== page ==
CLASSROOM: 5 Key Ingredients to Wes Anderson’s Comedy
Wes Anderson films are loved by many. They’re engaging, quotable and artful. They’re also funny. Laugh out loud funny? Sometimes. Are they comedies? Not exactly. But, the humor is the glue that holds these stories together.
The comedy makes the tragedy go down smoother. Anderson knows how to “sugarcoat the pill.” (Which is something every screenwriter should aim to master.)
His tales center on lonely people, often in dire, desperate circumstances or reckoning with grief. A trademark sense of levity, however, makes that misery not only palatable but delightful.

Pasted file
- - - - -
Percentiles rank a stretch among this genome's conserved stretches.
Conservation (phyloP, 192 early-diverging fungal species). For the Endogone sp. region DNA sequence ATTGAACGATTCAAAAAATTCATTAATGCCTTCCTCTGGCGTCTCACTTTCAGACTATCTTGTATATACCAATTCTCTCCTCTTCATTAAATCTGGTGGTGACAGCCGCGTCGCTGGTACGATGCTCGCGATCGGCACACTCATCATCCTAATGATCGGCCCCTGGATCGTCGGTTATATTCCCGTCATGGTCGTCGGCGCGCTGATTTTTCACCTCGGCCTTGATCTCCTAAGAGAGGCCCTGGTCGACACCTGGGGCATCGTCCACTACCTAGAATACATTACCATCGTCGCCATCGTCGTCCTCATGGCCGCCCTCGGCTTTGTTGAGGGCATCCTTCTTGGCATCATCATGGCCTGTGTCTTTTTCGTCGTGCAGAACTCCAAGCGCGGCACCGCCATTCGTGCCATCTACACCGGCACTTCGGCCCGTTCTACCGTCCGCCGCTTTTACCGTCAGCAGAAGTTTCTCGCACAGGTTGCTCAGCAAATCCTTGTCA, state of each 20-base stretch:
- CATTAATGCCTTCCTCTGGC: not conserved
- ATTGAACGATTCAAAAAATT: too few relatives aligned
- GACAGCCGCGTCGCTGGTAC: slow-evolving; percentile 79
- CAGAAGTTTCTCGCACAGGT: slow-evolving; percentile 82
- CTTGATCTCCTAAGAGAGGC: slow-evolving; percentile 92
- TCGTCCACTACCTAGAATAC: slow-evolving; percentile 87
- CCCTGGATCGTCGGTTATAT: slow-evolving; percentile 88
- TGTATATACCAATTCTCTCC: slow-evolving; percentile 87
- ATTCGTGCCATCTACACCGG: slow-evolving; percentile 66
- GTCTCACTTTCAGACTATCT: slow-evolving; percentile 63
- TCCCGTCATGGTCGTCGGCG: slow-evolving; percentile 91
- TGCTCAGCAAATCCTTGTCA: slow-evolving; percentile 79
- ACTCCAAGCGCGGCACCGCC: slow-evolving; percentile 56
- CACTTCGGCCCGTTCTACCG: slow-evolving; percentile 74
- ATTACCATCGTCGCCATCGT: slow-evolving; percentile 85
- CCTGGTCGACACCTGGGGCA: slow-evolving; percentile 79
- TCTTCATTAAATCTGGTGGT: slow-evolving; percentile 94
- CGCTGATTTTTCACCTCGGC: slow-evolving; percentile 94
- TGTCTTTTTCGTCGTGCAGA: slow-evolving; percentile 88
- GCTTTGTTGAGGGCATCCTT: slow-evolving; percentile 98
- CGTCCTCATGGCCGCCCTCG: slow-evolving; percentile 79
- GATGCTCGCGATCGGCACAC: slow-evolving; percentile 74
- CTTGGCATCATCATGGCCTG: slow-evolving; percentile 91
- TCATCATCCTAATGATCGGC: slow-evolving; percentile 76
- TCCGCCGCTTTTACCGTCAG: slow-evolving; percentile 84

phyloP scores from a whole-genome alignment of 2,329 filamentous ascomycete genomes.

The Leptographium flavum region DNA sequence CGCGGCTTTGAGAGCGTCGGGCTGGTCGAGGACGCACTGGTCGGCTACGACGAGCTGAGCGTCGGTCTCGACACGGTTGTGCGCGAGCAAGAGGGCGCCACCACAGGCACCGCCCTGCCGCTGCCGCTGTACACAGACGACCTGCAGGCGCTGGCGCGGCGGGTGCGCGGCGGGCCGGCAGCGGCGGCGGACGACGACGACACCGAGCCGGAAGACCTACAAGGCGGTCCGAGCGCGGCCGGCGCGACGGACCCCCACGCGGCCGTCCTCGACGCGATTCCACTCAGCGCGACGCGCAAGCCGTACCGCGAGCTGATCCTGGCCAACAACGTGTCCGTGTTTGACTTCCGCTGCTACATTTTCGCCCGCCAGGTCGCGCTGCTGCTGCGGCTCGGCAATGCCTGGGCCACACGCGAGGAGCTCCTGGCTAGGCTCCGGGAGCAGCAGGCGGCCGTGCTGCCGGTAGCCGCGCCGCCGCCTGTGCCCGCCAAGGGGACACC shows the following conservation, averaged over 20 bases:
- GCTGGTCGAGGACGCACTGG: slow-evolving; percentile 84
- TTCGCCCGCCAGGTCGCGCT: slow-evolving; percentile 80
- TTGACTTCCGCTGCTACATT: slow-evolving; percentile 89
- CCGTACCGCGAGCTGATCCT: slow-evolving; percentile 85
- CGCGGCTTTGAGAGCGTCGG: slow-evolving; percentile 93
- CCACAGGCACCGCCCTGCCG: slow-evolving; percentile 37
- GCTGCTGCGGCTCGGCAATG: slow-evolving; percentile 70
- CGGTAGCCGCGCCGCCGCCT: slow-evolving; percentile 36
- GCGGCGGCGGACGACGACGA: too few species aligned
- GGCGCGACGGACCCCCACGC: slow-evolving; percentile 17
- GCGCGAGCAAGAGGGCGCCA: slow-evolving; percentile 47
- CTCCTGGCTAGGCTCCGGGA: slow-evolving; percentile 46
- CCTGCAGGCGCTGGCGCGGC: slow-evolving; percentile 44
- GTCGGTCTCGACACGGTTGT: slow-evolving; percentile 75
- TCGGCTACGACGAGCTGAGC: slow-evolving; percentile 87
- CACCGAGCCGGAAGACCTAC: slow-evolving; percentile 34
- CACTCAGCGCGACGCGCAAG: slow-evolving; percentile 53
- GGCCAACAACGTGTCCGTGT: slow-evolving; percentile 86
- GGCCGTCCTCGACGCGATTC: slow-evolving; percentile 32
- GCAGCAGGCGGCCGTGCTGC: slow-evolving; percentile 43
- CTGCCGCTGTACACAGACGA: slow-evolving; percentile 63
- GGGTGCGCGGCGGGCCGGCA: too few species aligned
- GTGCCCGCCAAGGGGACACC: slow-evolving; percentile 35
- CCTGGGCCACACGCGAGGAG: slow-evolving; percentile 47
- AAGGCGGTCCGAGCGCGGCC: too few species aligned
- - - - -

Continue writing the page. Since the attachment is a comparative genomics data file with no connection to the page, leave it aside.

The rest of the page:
Let’s look at the major takeaways of Anderson-style humor and how it works.
Veneer vs. Reality
Wes Anderson is known as a craftsman of delicate worlds. His beautiful, meticulous visual scenery is like a shell about to crack. Underneath, there is an abyss of darkness. The contrast is apparent in The Royal Tenenbaums. Every member of the dysfunctional family is on the brink of emotional collapse, but the world they inhabit is highly organized and laughably neat.
Disruption of Character
Monsieur Gustave H. (played by Ralph Fiennes), concierge of The Grand Budapest Hotel, is a very civil man, whose even temper never breaks. That’s why it’s so hilarious when he insults someone or curses.
Photo credit: No Film School